Going into Sunday’s early morning affair between the Phoenix Suns andSan Antonio Spurs , I wasn’t quite sure how to feel, partially because I was watching NBA basketball at 11 AM and partially because of the match up. Like a Biggest Loser contestant who finds himself at a Vegas buffet, I was torn between primal instinct, hating all things SA, and conventional wisdom, things between the teams just aren’t the same.
Since the last playoff battle between these two teams, the coaches in Phoenix have changed, many of the players on both rosters have come and gone and the championship window for both clubs has all but been sealed shut.
Things are certainly different, but two minutes into the game I realized that, like that guy from your high school who became a drag queen, no matter how much has changed on the surface, underneath it all, things remain the same.
I still hate anything in the color scheme of silver and black, nose bleeds, cheap shots, anyone named Robert (sorry Dad), and the San Antonio Spurs .
I thought the fact that the “usual suspects,” Robert Horry and Bruce Bowen, no longer played in the league would soften my anti-Spurs stance. Like Southwest Airlines kicking Kevin Smith off a flight for being too fat, I was dead wrong.
The second the silver and black took the court, the old feeling was back. Spite, anger, and disgust filled the Sports Retorter’s heart.
Did the fact that Mike D’Antoni and his “Pringles guy ” mustache have packed up and taken their act to the bright lights (and lame basketball) of NYC change anything? Not at all.
Did Horry and Bowen’s decision to trade in their cheap shots for television gigs, bow ties and hair salons lessen the pain of the past? Not a chance.
Did my decision to eat brunch rather than lunch effect my view of things? No, but it was, culinary speaking, a fantastic idea.
Time, fresh faces, new coaches and climate change doesn’t make any difference when it comes to the pain that the silver and black has inflicted on the fans of Phoenix.
Sunday’s game clarified something for me as a Suns fan, like with the Los Angeles Lakers and Chicago Bulls, I don’t hate the Spurs because of the players, coaches or ownership. No, I hate the logo, color, and team as an entity for the moments they’ve forever ingrained in my brain that replay anytime their name is uttered.
Duncan’s crazy three pointer to send it to overtime, Nash bloody nose, Bowen kneeing Amare in the gonads, Robert Horry reminding Steve Nash of his Canadian heritage by hip checking him into the scorers’ table and even Roger Mason’s three-point buzzer beater on Christmas Day 2008 are all my mind’s own personal version of a Kevin Costner film (post Bull Durham and Field of Dreams of course).
No matter how many times I see them, they’re still painful.
Is my hatred petty, immature and borderline irrational? Of course it is. I mean, I’m the same guy who still cringes anytime I hear any combination of Marv Albert’s voice, reference to the year 1993, mention of Chicago or the utterance of the name Paxson (John, Jim or otherwise) makes me physically ill.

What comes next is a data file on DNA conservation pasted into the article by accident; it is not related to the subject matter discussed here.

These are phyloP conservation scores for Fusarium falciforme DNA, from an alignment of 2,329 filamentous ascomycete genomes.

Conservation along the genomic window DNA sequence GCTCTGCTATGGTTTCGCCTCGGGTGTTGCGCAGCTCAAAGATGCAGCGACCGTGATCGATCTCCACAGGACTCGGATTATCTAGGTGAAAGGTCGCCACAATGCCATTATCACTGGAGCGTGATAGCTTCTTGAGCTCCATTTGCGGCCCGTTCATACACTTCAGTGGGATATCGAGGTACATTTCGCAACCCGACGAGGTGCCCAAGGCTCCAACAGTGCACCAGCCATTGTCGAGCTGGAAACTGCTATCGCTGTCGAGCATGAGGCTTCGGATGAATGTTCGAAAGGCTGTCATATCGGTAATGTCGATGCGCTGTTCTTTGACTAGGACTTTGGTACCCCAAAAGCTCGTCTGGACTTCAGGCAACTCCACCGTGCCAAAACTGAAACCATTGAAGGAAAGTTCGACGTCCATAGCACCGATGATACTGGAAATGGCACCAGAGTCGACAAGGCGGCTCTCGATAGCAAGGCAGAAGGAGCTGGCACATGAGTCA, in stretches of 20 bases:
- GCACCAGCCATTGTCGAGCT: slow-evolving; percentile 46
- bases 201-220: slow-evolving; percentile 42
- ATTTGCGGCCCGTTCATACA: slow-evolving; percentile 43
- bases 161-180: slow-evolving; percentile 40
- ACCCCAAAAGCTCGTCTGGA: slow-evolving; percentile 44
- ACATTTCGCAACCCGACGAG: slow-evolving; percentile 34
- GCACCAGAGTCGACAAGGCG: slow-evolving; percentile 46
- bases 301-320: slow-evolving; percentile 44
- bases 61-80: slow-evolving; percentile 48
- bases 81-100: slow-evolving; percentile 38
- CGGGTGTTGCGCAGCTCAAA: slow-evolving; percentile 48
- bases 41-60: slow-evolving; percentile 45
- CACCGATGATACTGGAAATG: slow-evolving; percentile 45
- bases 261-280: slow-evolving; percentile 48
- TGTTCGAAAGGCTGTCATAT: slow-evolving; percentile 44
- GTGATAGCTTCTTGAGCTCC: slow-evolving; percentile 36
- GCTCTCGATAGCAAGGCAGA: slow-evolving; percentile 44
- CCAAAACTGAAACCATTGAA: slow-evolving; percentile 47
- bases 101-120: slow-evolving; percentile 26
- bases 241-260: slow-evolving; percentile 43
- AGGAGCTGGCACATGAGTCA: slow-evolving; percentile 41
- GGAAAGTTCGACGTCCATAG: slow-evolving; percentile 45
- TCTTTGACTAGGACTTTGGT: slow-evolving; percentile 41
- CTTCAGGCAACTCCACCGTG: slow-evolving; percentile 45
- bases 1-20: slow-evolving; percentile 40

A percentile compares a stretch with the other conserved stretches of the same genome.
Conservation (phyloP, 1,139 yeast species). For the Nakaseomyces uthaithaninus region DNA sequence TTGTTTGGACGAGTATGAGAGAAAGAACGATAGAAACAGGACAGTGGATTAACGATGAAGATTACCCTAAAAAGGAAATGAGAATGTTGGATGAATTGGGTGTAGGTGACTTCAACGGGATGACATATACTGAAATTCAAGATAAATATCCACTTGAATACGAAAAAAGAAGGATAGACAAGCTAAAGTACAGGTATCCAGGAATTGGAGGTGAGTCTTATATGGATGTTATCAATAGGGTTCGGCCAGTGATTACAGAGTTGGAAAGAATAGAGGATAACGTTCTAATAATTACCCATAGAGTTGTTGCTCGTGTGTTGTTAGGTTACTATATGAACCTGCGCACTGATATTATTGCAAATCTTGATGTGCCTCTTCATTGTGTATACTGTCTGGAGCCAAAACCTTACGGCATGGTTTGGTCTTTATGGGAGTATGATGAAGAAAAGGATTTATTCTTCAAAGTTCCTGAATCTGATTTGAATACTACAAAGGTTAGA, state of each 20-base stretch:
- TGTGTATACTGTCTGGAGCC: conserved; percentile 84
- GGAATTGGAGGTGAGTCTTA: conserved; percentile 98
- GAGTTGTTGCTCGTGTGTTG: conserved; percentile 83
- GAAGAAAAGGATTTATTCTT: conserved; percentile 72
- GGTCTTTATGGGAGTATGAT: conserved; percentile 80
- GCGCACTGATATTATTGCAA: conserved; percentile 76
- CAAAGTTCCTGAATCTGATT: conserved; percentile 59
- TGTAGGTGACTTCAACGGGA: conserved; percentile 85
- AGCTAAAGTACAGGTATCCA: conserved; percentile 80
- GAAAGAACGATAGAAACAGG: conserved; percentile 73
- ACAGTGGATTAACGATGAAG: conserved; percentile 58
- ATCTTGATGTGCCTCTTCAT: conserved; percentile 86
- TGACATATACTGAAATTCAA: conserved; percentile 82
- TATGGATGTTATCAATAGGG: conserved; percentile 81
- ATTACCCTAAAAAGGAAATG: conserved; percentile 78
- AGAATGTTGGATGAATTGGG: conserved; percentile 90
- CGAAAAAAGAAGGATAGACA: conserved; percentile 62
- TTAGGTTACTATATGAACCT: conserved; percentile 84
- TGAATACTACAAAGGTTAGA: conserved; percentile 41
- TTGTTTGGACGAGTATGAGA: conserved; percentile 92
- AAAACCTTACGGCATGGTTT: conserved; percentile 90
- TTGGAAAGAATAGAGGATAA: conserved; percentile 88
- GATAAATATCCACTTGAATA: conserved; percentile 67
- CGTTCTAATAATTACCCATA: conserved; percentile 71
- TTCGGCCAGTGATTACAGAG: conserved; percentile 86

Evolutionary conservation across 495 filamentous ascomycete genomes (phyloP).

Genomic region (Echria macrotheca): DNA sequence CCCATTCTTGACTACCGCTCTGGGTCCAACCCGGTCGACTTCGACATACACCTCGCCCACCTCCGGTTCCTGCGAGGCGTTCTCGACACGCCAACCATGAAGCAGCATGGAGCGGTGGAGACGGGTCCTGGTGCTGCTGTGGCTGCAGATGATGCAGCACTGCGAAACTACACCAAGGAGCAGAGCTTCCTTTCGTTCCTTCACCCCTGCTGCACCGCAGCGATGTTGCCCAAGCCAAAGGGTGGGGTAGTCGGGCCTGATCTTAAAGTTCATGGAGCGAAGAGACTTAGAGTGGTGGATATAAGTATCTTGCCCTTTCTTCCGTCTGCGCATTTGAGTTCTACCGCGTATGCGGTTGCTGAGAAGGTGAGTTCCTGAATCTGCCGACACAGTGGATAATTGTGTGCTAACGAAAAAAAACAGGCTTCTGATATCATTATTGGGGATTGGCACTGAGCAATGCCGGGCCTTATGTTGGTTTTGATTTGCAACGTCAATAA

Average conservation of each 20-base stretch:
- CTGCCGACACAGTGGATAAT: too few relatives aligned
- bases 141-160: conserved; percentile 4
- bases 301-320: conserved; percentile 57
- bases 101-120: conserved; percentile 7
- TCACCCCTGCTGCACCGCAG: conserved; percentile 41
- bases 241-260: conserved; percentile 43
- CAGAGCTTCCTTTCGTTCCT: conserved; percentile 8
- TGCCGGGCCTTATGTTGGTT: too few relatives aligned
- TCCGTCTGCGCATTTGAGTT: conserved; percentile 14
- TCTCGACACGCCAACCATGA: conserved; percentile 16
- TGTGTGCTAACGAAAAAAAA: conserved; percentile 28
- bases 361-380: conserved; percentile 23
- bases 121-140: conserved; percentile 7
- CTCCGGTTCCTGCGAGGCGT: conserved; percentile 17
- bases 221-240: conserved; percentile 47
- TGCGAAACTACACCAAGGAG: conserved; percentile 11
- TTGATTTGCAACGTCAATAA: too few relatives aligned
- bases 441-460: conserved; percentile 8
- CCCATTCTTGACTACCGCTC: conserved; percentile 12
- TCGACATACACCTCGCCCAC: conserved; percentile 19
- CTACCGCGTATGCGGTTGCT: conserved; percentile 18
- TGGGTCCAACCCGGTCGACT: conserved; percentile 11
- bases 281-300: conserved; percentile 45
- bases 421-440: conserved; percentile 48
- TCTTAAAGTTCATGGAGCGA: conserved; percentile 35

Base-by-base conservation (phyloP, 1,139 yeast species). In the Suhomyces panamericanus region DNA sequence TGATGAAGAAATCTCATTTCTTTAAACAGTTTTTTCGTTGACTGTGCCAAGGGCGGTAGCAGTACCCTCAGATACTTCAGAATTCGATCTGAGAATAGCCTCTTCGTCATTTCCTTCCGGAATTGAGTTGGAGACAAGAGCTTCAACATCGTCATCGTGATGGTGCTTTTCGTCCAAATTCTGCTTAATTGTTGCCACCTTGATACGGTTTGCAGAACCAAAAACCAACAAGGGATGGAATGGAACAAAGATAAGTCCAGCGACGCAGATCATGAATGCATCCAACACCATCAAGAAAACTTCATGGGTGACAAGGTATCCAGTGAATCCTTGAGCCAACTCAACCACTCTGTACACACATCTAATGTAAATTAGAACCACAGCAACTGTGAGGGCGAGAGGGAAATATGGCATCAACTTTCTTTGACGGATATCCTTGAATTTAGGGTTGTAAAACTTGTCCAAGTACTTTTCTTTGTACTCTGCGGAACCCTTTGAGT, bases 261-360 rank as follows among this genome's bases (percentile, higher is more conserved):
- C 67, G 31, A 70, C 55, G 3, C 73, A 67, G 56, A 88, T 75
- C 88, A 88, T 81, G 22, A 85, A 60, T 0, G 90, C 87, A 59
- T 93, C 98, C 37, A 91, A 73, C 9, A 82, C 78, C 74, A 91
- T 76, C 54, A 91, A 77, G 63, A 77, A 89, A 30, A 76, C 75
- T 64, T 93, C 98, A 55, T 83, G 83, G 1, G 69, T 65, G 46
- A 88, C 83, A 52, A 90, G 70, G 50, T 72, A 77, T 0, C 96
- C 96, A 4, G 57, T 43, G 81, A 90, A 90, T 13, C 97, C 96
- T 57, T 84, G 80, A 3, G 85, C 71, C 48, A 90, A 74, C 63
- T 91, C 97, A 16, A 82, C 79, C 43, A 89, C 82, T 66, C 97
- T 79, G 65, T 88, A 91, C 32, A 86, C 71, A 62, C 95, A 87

Hell, I can’t even watch anything starring actor Bill Paxton—and it’s not even spelled the same way!
Even though I probably shouldn’t feel it, it is my right as a sports fan to harbor angst, hatred and ill will toward any franchise or grouping of fans that keep my team from a championship. On a side not, it’s a good thing I’m not a Clippers fans because I’d be the biggest hate monger on the planet.
It doesn’t matter how much time passes, the Spurs have done too much damage for the hatred to ever diminish.
Even in Sunday’s loss, a game in which the Suns choked away through poor execution, I found myself blaming the Spurs.
I mean really the Suns lost because of Jason Richardson , a former slam dunk champ missing an uncontested jam and Steve Nash , a two-time MVP, turning down a last second game tying three—both things were as unesettling as finding out that Maya Angelou wrote Charles Barkley’s $5 box poem for the Taco Bell commercial—and yet somehow it left me hating the Spurs.
Don’t get me wrong, the Suns and Spurs aren’t rivals. A rivalry would require the Suns to have defeated the Spurs on their way to accomplishing a bigger goal. No, the Suns fans, myself included, get up for games against the Spurs because of the pain Tim Duncan and friends have caused over the years while fans in San Antonio look at it as just another game.
It’s the same way that Bulls fans looked at the Pistons in the 1980’s and Cavs fans viewed Jordan and the Bulls in the early 1990s.
Just like the Spurs won’t view the Suns as rivals until Phoenix defeats them on their way to a title, fans feelings towards the Spurs won’t change until the Suns win a ring.
Call Suns fans’ disdain for the Spurs petty, childish, stupid or whatever you want, I’ll just call it the norm anytime I see silver and black on a basketball court.